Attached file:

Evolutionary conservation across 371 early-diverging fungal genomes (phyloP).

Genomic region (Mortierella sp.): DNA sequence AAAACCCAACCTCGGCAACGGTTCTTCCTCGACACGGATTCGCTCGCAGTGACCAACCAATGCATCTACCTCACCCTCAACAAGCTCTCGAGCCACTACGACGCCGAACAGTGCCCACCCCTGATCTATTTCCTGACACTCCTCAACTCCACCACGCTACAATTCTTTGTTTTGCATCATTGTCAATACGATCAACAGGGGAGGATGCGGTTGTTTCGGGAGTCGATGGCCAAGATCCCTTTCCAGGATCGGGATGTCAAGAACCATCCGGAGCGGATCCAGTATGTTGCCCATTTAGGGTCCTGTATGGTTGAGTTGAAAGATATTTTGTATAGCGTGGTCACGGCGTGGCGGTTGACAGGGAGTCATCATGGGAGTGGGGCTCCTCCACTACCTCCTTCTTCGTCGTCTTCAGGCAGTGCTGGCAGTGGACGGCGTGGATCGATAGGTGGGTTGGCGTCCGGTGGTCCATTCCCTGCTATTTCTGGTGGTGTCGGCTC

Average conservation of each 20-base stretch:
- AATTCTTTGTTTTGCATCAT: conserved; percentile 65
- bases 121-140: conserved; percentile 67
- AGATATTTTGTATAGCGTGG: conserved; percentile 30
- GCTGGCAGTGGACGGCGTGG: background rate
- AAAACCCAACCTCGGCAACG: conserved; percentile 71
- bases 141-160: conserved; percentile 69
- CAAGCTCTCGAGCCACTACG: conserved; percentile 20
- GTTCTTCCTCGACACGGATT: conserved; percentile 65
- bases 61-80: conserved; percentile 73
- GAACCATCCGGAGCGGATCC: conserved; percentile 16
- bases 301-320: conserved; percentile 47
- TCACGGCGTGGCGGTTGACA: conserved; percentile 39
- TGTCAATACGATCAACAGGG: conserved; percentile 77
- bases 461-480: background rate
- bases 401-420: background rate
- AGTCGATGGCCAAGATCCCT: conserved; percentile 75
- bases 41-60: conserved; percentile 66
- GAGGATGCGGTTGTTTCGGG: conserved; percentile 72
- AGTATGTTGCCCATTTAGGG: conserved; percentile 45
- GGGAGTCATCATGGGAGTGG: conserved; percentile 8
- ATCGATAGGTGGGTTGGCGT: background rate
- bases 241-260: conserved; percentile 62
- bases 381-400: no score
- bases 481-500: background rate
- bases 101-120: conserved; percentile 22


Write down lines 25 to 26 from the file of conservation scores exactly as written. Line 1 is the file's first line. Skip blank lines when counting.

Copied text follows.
- bases 241-260: conserved; percentile 62
- bases 381-400: no score